In Akkamma Cheriyan’s biography, the event of the dictator (president) coming to lead the march is described thus. “The train from Chengottai, the North eastern border of Travancore, came to a halt in the capital city, Thiruvananthapuram. Akkamma Cheriyan, accompanied by hundreds of State Congress Volunteers alighted the platform. The whole station had come to a standstill amidst the hubbub and thundering voice of ‘Jai Ho’ emanating from the huge crowd gathered over there and she could not even move. Then the volunteers interfered, they surrounded her, formed a path and led her safely outside the station into an open car.”3
Akkama Cheriyan’s speech to the crowd before the march and her response towards the brutal assault unleashed by the police on the volunteers have left an indelible impression in the Malayalee psyche of the women’s potential for excellent leadership, their courage, sense of freedom and their steadfastness to the cause given an opportunity.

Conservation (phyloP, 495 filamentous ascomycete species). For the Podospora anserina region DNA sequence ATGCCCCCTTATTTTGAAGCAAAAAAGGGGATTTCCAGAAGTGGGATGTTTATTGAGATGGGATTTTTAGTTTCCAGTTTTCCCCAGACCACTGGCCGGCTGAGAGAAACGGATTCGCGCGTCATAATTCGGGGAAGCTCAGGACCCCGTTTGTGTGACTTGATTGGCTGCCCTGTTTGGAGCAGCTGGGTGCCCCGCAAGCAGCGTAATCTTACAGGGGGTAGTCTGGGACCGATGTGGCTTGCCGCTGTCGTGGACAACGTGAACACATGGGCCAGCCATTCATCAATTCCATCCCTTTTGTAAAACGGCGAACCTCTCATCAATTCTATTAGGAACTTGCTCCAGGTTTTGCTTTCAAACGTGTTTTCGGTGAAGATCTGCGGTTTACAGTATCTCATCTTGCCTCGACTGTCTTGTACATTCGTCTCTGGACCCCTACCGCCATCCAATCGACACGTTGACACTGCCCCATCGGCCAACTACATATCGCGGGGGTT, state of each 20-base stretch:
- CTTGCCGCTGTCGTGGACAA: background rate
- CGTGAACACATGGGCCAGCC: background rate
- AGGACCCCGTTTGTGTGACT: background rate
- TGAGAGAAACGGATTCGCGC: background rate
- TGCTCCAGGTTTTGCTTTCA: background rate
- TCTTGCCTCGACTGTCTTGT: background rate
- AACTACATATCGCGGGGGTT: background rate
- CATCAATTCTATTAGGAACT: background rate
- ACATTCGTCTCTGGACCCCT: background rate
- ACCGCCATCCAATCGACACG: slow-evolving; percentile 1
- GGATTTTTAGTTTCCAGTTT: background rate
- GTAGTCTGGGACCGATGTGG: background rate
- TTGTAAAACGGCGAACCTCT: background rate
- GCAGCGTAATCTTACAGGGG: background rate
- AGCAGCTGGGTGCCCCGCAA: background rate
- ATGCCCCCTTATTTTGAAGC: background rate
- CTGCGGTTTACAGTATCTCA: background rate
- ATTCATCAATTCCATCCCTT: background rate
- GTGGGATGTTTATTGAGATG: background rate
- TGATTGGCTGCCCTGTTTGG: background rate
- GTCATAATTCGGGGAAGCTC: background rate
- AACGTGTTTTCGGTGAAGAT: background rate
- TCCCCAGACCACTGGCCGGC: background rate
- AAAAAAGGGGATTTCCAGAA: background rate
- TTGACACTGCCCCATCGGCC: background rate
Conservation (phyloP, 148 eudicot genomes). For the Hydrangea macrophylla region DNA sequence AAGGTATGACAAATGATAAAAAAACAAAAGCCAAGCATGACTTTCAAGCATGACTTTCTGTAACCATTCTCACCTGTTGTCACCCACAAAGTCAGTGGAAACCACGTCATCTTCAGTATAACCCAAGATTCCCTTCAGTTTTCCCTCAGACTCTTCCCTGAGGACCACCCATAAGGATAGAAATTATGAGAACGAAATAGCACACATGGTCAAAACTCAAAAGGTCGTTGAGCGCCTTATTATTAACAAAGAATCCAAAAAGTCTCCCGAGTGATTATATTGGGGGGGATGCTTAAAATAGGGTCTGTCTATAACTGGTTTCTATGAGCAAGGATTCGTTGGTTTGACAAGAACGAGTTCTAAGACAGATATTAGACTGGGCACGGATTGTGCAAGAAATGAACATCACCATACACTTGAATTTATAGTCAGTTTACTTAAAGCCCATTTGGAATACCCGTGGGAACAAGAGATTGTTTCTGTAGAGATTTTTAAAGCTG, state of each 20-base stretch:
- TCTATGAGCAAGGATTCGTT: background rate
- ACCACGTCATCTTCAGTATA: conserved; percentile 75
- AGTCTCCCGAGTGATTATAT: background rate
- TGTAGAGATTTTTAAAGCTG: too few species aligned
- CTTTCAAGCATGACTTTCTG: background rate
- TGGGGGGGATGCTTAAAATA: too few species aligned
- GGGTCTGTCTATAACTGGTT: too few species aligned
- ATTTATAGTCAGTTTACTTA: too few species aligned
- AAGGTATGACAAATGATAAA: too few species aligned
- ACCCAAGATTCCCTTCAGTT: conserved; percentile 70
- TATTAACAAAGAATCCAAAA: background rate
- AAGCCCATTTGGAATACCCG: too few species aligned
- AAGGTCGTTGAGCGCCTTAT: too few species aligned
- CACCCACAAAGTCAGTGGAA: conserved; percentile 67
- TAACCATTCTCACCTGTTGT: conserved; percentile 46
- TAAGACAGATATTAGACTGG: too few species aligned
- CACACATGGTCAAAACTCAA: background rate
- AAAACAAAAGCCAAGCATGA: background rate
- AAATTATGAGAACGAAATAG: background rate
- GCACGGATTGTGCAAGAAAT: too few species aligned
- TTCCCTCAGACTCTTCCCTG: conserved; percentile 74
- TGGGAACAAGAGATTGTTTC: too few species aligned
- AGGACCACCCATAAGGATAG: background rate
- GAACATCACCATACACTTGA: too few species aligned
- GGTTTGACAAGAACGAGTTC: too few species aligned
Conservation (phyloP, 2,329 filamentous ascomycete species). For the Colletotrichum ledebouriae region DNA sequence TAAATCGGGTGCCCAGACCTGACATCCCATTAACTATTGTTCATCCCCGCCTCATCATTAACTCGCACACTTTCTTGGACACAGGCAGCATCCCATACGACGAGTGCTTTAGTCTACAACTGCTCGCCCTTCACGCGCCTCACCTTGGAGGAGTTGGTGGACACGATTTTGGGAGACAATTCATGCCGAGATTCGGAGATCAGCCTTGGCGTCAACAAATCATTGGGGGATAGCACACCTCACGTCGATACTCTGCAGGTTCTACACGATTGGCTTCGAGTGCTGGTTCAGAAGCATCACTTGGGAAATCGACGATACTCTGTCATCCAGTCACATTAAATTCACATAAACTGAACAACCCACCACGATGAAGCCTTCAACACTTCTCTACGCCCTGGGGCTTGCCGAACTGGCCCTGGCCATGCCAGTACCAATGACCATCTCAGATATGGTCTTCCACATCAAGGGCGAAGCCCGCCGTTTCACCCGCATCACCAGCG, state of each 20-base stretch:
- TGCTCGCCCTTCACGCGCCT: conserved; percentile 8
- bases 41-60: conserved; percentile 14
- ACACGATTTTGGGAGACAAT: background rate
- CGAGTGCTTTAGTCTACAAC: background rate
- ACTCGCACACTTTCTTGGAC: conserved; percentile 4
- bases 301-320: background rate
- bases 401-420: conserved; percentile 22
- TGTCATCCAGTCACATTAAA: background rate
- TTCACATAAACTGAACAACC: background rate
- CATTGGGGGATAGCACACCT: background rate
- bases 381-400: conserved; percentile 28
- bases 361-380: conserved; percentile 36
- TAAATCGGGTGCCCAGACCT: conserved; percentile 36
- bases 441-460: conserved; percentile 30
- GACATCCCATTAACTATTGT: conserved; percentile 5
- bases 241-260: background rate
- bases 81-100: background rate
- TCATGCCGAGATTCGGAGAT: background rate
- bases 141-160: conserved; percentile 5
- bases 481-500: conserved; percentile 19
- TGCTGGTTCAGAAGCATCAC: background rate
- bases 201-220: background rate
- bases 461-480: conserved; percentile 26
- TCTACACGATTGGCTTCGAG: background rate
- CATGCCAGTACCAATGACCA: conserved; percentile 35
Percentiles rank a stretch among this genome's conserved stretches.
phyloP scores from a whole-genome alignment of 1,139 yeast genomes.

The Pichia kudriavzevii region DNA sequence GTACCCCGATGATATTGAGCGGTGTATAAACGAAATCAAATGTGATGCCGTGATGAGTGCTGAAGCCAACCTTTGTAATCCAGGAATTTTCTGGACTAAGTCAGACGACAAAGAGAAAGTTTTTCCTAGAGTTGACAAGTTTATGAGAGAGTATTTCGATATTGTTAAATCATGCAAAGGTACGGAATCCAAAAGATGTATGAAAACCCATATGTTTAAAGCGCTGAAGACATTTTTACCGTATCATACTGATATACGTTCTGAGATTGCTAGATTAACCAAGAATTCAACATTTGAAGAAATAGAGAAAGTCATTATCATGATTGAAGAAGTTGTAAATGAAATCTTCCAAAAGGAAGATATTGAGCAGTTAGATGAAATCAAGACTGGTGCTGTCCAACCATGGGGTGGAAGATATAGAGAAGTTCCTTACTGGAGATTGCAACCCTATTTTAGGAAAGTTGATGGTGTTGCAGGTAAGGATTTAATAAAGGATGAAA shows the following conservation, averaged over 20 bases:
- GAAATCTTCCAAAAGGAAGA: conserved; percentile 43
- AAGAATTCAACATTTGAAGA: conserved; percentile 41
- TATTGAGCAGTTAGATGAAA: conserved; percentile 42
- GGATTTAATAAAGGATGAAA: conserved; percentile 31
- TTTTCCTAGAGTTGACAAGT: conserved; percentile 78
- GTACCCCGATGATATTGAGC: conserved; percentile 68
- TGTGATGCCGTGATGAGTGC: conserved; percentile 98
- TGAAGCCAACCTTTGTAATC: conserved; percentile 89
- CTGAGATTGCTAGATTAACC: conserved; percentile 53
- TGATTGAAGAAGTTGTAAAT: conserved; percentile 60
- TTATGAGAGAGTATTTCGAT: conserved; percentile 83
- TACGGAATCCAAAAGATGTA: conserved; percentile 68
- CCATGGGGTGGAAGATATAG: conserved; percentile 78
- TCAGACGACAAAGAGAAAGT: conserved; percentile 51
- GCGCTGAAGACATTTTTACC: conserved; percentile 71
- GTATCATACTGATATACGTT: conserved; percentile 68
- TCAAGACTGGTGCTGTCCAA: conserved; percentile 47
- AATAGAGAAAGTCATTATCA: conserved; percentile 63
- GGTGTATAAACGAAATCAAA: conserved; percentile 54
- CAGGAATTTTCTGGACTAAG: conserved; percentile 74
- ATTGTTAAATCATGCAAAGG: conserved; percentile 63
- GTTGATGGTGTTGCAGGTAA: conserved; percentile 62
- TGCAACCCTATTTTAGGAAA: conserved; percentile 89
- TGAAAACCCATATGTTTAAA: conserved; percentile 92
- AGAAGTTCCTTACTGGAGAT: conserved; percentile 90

‘The massive revolt that is happening in Travancore to establish responsible government has compelled me to leave the academic atmosphere and to take up a responsible rank in the revolt. There is an attempt to reduce the scope of this revolt to a mere struggle for the rights of citizens. But, let me say that, dismissing all such undesirable technical interpretations that is being uttered around and the legal complexities involved, the assumption that the State Congress would be satisfied with just the grant of citizenship rights after going through all these hardships and sacrifices is mere foolery. In fact the rights of the citizens can be ensured only in a democratic society. Hence, I find it my duty that I shall take part in this strike till the very end.